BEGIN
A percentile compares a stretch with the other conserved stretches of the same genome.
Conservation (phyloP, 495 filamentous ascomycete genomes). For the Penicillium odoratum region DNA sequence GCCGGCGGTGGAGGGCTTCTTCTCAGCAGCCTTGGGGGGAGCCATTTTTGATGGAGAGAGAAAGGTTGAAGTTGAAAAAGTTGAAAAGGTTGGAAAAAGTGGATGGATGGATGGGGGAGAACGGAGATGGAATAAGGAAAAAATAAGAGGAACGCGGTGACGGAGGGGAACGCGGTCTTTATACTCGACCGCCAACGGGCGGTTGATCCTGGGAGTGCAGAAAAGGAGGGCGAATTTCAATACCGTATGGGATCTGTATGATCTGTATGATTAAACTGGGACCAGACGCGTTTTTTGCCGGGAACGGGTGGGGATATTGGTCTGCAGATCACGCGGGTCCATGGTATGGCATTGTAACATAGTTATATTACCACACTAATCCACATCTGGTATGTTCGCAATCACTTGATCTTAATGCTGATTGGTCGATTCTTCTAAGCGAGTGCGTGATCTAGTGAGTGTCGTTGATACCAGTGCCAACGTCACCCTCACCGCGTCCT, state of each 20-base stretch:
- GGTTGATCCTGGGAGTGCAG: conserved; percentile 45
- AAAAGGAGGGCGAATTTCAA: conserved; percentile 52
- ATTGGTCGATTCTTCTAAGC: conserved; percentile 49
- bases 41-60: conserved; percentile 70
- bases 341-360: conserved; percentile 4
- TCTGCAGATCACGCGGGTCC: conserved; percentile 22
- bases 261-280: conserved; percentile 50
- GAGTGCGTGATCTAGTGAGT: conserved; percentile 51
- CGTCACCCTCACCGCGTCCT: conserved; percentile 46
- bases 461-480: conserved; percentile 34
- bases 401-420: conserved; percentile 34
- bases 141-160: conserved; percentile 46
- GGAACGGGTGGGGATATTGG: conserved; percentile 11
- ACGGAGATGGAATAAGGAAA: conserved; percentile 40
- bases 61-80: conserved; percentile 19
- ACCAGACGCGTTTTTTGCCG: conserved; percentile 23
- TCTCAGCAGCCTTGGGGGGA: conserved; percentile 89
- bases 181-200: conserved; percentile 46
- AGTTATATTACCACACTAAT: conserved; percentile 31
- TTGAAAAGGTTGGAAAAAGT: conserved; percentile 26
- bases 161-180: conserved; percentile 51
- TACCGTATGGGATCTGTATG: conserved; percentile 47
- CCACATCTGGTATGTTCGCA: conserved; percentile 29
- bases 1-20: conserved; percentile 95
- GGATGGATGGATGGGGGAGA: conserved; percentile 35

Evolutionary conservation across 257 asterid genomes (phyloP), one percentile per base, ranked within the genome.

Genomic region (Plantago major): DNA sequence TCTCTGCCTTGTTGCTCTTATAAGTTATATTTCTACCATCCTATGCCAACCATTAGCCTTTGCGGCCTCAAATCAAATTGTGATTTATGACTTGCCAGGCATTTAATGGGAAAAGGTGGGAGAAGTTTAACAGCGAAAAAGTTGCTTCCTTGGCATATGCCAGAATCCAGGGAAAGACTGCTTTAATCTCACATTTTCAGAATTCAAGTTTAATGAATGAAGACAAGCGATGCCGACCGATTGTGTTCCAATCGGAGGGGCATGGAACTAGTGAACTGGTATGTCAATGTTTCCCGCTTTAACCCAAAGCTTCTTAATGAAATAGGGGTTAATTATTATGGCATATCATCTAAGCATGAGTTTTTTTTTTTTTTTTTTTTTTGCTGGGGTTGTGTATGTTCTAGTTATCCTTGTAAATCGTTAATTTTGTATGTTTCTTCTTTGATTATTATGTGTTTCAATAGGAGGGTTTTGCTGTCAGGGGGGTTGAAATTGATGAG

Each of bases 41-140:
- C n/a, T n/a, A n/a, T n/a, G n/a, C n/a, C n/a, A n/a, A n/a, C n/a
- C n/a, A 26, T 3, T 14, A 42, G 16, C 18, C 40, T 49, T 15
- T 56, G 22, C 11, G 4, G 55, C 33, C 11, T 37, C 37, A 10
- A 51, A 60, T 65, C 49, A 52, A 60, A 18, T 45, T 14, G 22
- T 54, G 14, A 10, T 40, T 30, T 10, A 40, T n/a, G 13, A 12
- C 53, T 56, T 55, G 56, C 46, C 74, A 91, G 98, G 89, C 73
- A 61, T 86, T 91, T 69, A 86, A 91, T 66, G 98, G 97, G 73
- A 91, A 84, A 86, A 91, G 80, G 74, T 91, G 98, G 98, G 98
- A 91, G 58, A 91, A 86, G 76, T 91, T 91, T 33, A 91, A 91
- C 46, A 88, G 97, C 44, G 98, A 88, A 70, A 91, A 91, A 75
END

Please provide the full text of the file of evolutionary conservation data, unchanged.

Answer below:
A percentile compares a stretch with the other conserved stretches of the same genome.
Conservation (phyloP, 495 filamentous ascomycete genomes). For the Penicillium odoratum region DNA sequence GCCGGCGGTGGAGGGCTTCTTCTCAGCAGCCTTGGGGGGAGCCATTTTTGATGGAGAGAGAAAGGTTGAAGTTGAAAAAGTTGAAAAGGTTGGAAAAAGTGGATGGATGGATGGGGGAGAACGGAGATGGAATAAGGAAAAAATAAGAGGAACGCGGTGACGGAGGGGAACGCGGTCTTTATACTCGACCGCCAACGGGCGGTTGATCCTGGGAGTGCAGAAAAGGAGGGCGAATTTCAATACCGTATGGGATCTGTATGATCTGTATGATTAAACTGGGACCAGACGCGTTTTTTGCCGGGAACGGGTGGGGATATTGGTCTGCAGATCACGCGGGTCCATGGTATGGCATTGTAACATAGTTATATTACCACACTAATCCACATCTGGTATGTTCGCAATCACTTGATCTTAATGCTGATTGGTCGATTCTTCTAAGCGAGTGCGTGATCTAGTGAGTGTCGTTGATACCAGTGCCAACGTCACCCTCACCGCGTCCT, state of each 20-base stretch:
- GGTTGATCCTGGGAGTGCAG: conserved; percentile 45
- AAAAGGAGGGCGAATTTCAA: conserved; percentile 52
- ATTGGTCGATTCTTCTAAGC: conserved; percentile 49
- bases 41-60: conserved; percentile 70
- bases 341-360: conserved; percentile 4
- TCTGCAGATCACGCGGGTCC: conserved; percentile 22
- bases 261-280: conserved; percentile 50
- GAGTGCGTGATCTAGTGAGT: conserved; percentile 51
- CGTCACCCTCACCGCGTCCT: conserved; percentile 46
- bases 461-480: conserved; percentile 34
- bases 401-420: conserved; percentile 34
- bases 141-160: conserved; percentile 46
- GGAACGGGTGGGGATATTGG: conserved; percentile 11
- ACGGAGATGGAATAAGGAAA: conserved; percentile 40
- bases 61-80: conserved; percentile 19
- ACCAGACGCGTTTTTTGCCG: conserved; percentile 23
- TCTCAGCAGCCTTGGGGGGA: conserved; percentile 89
- bases 181-200: conserved; percentile 46
- AGTTATATTACCACACTAAT: conserved; percentile 31
- TTGAAAAGGTTGGAAAAAGT: conserved; percentile 26
- bases 161-180: conserved; percentile 51
- TACCGTATGGGATCTGTATG: conserved; percentile 47
- CCACATCTGGTATGTTCGCA: conserved; percentile 29
- bases 1-20: conserved; percentile 95
- GGATGGATGGATGGGGGAGA: conserved; percentile 35

Evolutionary conservation across 257 asterid genomes (phyloP), one percentile per base, ranked within the genome.

Genomic region (Plantago major): DNA sequence TCTCTGCCTTGTTGCTCTTATAAGTTATATTTCTACCATCCTATGCCAACCATTAGCCTTTGCGGCCTCAAATCAAATTGTGATTTATGACTTGCCAGGCATTTAATGGGAAAAGGTGGGAGAAGTTTAACAGCGAAAAAGTTGCTTCCTTGGCATATGCCAGAATCCAGGGAAAGACTGCTTTAATCTCACATTTTCAGAATTCAAGTTTAATGAATGAAGACAAGCGATGCCGACCGATTGTGTTCCAATCGGAGGGGCATGGAACTAGTGAACTGGTATGTCAATGTTTCCCGCTTTAACCCAAAGCTTCTTAATGAAATAGGGGTTAATTATTATGGCATATCATCTAAGCATGAGTTTTTTTTTTTTTTTTTTTTTTGCTGGGGTTGTGTATGTTCTAGTTATCCTTGTAAATCGTTAATTTTGTATGTTTCTTCTTTGATTATTATGTGTTTCAATAGGAGGGTTTTGCTGTCAGGGGGGTTGAAATTGATGAG

Each of bases 41-140:
- C n/a, T n/a, A n/a, T n/a, G n/a, C n/a, C n/a, A n/a, A n/a, C n/a
- C n/a, A 26, T 3, T 14, A 42, G 16, C 18, C 40, T 49, T 15
- T 56, G 22, C 11, G 4, G 55, C 33, C 11, T 37, C 37, A 10
- A 51, A 60, T 65, C 49, A 52, A 60, A 18, T 45, T 14, G 22
- T 54, G 14, A 10, T 40, T 30, T 10, A 40, T n/a, G 13, A 12
- C 53, T 56, T 55, G 56, C 46, C 74, A 91, G 98, G 89, C 73
- A 61, T 86, T 91, T 69, A 86, A 91, T 66, G 98, G 97, G 73
- A 91, A 84, A 86, A 91, G 80, G 74, T 91, G 98, G 98, G 98
- A 91, G 58, A 91, A 86, G 76, T 91, T 91, T 33, A 91, A 91
- C 46, A 88, G 97, C 44, G 98, A 88, A 70, A 91, A 91, A 75